The biggest lessons in life, they say, are learnt from the hardest fall; a black eye, a swollen knee, a bruised ego. Not for the Congress, though. On August 10, the oldest political party of India fell back on its matriarch Sonia Gandhi, all of 72 years, to steer a sinking ship through the roughest seas it has encountered on its 134-year-long journey. The move by the Congress Working Committee (CWC) to nominate Sonia as interim president did end 78 days of intense speculation and suspense. But it also raised newer, tougher ones. Does Sonia still have the credentials to revive the party which once dominated the country’s political discourse? And even more importantly, will the people repose their faith again in the Nehru-Gandhi family which had given India three prime ministers.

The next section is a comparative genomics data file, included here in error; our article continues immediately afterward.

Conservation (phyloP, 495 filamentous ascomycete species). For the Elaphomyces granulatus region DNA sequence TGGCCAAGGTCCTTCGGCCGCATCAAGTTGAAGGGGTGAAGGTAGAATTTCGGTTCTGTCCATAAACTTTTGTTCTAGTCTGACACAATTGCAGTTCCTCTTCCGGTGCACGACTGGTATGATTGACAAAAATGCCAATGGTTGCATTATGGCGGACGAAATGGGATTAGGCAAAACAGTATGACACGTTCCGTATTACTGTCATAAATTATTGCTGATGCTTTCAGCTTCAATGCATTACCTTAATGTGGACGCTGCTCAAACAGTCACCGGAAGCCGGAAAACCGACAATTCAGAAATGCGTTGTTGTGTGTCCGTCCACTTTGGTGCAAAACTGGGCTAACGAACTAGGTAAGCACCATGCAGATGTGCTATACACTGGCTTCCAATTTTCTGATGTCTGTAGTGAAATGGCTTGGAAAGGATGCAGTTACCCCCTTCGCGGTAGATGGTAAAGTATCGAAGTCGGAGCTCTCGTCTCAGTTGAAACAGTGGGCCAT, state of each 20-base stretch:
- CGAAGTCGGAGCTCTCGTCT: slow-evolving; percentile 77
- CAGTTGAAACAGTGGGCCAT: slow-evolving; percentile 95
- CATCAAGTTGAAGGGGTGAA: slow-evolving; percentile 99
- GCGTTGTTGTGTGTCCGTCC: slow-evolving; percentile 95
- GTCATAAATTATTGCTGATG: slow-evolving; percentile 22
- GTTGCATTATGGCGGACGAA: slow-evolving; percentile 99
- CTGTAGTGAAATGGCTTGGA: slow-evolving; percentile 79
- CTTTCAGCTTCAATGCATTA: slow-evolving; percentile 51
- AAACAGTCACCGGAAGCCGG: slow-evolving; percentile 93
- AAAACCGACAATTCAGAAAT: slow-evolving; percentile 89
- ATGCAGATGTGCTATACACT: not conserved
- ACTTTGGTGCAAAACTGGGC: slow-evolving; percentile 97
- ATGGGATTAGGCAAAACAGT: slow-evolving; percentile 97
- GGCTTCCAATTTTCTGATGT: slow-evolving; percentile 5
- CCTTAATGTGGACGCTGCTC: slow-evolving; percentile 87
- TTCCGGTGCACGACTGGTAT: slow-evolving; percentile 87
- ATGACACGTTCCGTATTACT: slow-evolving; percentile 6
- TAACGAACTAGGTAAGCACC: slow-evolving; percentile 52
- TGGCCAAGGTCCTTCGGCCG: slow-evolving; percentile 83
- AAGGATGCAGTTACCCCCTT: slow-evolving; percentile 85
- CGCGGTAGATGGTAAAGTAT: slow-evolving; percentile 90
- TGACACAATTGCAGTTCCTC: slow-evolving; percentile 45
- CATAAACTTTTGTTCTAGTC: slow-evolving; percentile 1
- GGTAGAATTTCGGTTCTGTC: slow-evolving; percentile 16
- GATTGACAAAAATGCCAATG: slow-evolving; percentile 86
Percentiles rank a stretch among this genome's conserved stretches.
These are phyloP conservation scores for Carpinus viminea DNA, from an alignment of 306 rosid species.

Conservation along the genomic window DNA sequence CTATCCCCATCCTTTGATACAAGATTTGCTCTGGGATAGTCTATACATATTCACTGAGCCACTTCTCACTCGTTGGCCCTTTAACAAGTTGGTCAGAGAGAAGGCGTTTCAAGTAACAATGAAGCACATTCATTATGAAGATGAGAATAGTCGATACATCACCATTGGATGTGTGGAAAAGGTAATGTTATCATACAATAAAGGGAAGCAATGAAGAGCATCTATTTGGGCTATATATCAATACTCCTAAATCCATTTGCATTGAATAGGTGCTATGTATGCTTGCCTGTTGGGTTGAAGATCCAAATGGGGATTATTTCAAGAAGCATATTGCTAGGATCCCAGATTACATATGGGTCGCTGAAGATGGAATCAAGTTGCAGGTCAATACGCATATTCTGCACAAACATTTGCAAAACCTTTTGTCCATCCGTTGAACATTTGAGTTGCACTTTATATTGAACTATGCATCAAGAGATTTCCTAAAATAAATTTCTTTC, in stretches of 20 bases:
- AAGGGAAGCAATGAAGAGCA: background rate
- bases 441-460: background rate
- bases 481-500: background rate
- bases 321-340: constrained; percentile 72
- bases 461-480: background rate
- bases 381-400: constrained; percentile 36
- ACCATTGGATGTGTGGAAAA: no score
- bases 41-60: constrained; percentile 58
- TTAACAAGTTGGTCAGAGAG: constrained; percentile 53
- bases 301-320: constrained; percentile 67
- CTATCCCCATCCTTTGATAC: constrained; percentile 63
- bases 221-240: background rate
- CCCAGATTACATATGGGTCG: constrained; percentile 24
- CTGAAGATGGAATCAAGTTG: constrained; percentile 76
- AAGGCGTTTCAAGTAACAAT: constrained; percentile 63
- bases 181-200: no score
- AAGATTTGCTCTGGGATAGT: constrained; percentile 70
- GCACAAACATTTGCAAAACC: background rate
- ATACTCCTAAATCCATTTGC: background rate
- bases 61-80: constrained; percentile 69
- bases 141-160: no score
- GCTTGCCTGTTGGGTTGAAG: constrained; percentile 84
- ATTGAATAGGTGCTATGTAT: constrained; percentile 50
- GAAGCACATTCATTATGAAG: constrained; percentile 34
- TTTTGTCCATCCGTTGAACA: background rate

For Sonia, who first became Congress president in 1998 and was its longest-serving chief, there are no easy answers; some 18 months ago she had handed over all responsibilities of the party to her son and heir, Rahul Gandhi, 49. Now it’s her burden to bear, again. So much for Rahul’s May 25 renunciation and insistence on a non-Gandhi party president. With Sonia back, the Congress lost a golden opportunity to shed the dynastic enterprise taint. Nearly every party leader described Sonia’s return as the “best decision in the current circumstances”. Among these leaders were Punjab CM Captain Amarinder Singh, Thiruvananthapuram MP Shashi Tharoor and Mumbai leader Milind Deora who had demanded that a “young, dynamic consensus-builder” be chosen as Rahul’s successor.